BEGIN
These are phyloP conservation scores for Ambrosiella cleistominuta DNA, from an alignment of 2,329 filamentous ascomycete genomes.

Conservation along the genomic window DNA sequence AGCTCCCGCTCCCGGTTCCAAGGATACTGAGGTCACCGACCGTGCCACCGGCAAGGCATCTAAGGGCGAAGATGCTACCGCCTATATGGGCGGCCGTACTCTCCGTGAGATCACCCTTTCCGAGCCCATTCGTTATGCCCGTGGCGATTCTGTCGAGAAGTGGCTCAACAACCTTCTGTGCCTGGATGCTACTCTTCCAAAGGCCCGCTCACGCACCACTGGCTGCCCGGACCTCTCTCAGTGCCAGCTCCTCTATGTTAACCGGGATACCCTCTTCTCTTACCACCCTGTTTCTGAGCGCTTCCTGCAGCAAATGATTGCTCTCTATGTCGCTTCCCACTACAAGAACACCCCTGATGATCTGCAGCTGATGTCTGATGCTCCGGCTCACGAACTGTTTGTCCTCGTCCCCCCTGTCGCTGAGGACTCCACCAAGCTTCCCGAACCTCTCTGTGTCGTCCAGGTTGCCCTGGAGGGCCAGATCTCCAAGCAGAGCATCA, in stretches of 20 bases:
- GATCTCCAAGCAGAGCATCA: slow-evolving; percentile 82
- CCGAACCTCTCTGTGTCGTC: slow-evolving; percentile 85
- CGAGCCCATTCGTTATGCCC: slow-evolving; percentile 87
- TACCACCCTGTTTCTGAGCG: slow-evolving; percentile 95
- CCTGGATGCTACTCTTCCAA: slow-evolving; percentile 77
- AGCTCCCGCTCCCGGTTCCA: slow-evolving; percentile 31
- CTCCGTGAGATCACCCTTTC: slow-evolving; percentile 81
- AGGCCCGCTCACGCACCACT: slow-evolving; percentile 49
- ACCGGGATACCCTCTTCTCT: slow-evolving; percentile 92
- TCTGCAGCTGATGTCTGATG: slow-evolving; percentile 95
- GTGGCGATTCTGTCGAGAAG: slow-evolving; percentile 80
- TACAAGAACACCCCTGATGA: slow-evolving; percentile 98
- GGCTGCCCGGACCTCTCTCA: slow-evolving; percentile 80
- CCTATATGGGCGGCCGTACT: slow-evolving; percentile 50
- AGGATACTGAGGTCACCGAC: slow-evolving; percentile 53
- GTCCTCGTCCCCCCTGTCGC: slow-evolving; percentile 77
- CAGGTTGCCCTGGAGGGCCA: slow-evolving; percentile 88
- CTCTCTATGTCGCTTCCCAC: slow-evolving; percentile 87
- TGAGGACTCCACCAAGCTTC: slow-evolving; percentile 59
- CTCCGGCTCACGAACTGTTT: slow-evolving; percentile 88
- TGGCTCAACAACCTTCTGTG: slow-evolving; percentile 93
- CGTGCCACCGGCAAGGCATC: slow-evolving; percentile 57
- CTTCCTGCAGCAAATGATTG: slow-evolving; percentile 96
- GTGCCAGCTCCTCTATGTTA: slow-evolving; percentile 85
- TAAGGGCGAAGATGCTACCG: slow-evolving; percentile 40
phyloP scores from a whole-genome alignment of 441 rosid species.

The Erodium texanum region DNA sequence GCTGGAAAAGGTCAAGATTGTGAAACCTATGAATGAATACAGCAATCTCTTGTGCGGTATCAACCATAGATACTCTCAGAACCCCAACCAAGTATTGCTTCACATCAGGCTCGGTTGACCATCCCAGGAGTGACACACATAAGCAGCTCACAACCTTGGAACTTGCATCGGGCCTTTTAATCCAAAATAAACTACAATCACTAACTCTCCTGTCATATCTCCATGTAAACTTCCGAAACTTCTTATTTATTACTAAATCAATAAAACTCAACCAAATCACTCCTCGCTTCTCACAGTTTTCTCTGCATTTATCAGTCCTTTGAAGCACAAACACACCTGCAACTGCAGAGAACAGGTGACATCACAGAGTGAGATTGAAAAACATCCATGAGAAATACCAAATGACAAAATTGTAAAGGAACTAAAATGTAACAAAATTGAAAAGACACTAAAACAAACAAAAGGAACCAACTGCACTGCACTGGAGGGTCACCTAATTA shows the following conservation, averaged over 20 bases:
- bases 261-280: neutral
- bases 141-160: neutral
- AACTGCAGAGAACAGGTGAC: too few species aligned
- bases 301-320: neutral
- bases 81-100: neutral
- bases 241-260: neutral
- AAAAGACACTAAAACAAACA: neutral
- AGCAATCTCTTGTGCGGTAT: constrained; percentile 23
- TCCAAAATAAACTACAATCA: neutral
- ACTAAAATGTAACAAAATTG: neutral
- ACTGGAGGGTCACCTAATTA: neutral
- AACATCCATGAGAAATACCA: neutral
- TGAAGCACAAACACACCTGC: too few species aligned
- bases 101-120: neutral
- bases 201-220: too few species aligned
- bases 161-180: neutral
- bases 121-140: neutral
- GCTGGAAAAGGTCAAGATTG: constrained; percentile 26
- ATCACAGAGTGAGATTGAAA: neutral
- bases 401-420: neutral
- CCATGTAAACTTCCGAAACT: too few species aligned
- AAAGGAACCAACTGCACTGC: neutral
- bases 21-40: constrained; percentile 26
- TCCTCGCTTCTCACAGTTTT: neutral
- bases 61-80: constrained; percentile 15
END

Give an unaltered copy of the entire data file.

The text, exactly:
These are phyloP conservation scores for Ambrosiella cleistominuta DNA, from an alignment of 2,329 filamentous ascomycete genomes.

Conservation along the genomic window DNA sequence AGCTCCCGCTCCCGGTTCCAAGGATACTGAGGTCACCGACCGTGCCACCGGCAAGGCATCTAAGGGCGAAGATGCTACCGCCTATATGGGCGGCCGTACTCTCCGTGAGATCACCCTTTCCGAGCCCATTCGTTATGCCCGTGGCGATTCTGTCGAGAAGTGGCTCAACAACCTTCTGTGCCTGGATGCTACTCTTCCAAAGGCCCGCTCACGCACCACTGGCTGCCCGGACCTCTCTCAGTGCCAGCTCCTCTATGTTAACCGGGATACCCTCTTCTCTTACCACCCTGTTTCTGAGCGCTTCCTGCAGCAAATGATTGCTCTCTATGTCGCTTCCCACTACAAGAACACCCCTGATGATCTGCAGCTGATGTCTGATGCTCCGGCTCACGAACTGTTTGTCCTCGTCCCCCCTGTCGCTGAGGACTCCACCAAGCTTCCCGAACCTCTCTGTGTCGTCCAGGTTGCCCTGGAGGGCCAGATCTCCAAGCAGAGCATCA, in stretches of 20 bases:
- GATCTCCAAGCAGAGCATCA: slow-evolving; percentile 82
- CCGAACCTCTCTGTGTCGTC: slow-evolving; percentile 85
- CGAGCCCATTCGTTATGCCC: slow-evolving; percentile 87
- TACCACCCTGTTTCTGAGCG: slow-evolving; percentile 95
- CCTGGATGCTACTCTTCCAA: slow-evolving; percentile 77
- AGCTCCCGCTCCCGGTTCCA: slow-evolving; percentile 31
- CTCCGTGAGATCACCCTTTC: slow-evolving; percentile 81
- AGGCCCGCTCACGCACCACT: slow-evolving; percentile 49
- ACCGGGATACCCTCTTCTCT: slow-evolving; percentile 92
- TCTGCAGCTGATGTCTGATG: slow-evolving; percentile 95
- GTGGCGATTCTGTCGAGAAG: slow-evolving; percentile 80
- TACAAGAACACCCCTGATGA: slow-evolving; percentile 98
- GGCTGCCCGGACCTCTCTCA: slow-evolving; percentile 80
- CCTATATGGGCGGCCGTACT: slow-evolving; percentile 50
- AGGATACTGAGGTCACCGAC: slow-evolving; percentile 53
- GTCCTCGTCCCCCCTGTCGC: slow-evolving; percentile 77
- CAGGTTGCCCTGGAGGGCCA: slow-evolving; percentile 88
- CTCTCTATGTCGCTTCCCAC: slow-evolving; percentile 87
- TGAGGACTCCACCAAGCTTC: slow-evolving; percentile 59
- CTCCGGCTCACGAACTGTTT: slow-evolving; percentile 88
- TGGCTCAACAACCTTCTGTG: slow-evolving; percentile 93
- CGTGCCACCGGCAAGGCATC: slow-evolving; percentile 57
- CTTCCTGCAGCAAATGATTG: slow-evolving; percentile 96
- GTGCCAGCTCCTCTATGTTA: slow-evolving; percentile 85
- TAAGGGCGAAGATGCTACCG: slow-evolving; percentile 40
phyloP scores from a whole-genome alignment of 441 rosid species.

The Erodium texanum region DNA sequence GCTGGAAAAGGTCAAGATTGTGAAACCTATGAATGAATACAGCAATCTCTTGTGCGGTATCAACCATAGATACTCTCAGAACCCCAACCAAGTATTGCTTCACATCAGGCTCGGTTGACCATCCCAGGAGTGACACACATAAGCAGCTCACAACCTTGGAACTTGCATCGGGCCTTTTAATCCAAAATAAACTACAATCACTAACTCTCCTGTCATATCTCCATGTAAACTTCCGAAACTTCTTATTTATTACTAAATCAATAAAACTCAACCAAATCACTCCTCGCTTCTCACAGTTTTCTCTGCATTTATCAGTCCTTTGAAGCACAAACACACCTGCAACTGCAGAGAACAGGTGACATCACAGAGTGAGATTGAAAAACATCCATGAGAAATACCAAATGACAAAATTGTAAAGGAACTAAAATGTAACAAAATTGAAAAGACACTAAAACAAACAAAAGGAACCAACTGCACTGCACTGGAGGGTCACCTAATTA shows the following conservation, averaged over 20 bases:
- bases 261-280: neutral
- bases 141-160: neutral
- AACTGCAGAGAACAGGTGAC: too few species aligned
- bases 301-320: neutral
- bases 81-100: neutral
- bases 241-260: neutral
- AAAAGACACTAAAACAAACA: neutral
- AGCAATCTCTTGTGCGGTAT: constrained; percentile 23
- TCCAAAATAAACTACAATCA: neutral
- ACTAAAATGTAACAAAATTG: neutral
- ACTGGAGGGTCACCTAATTA: neutral
- AACATCCATGAGAAATACCA: neutral
- TGAAGCACAAACACACCTGC: too few species aligned
- bases 101-120: neutral
- bases 201-220: too few species aligned
- bases 161-180: neutral
- bases 121-140: neutral
- GCTGGAAAAGGTCAAGATTG: constrained; percentile 26
- ATCACAGAGTGAGATTGAAA: neutral
- bases 401-420: neutral
- CCATGTAAACTTCCGAAACT: too few species aligned
- AAAGGAACCAACTGCACTGC: neutral
- bases 21-40: constrained; percentile 26
- TCCTCGCTTCTCACAGTTTT: neutral
- bases 61-80: constrained; percentile 15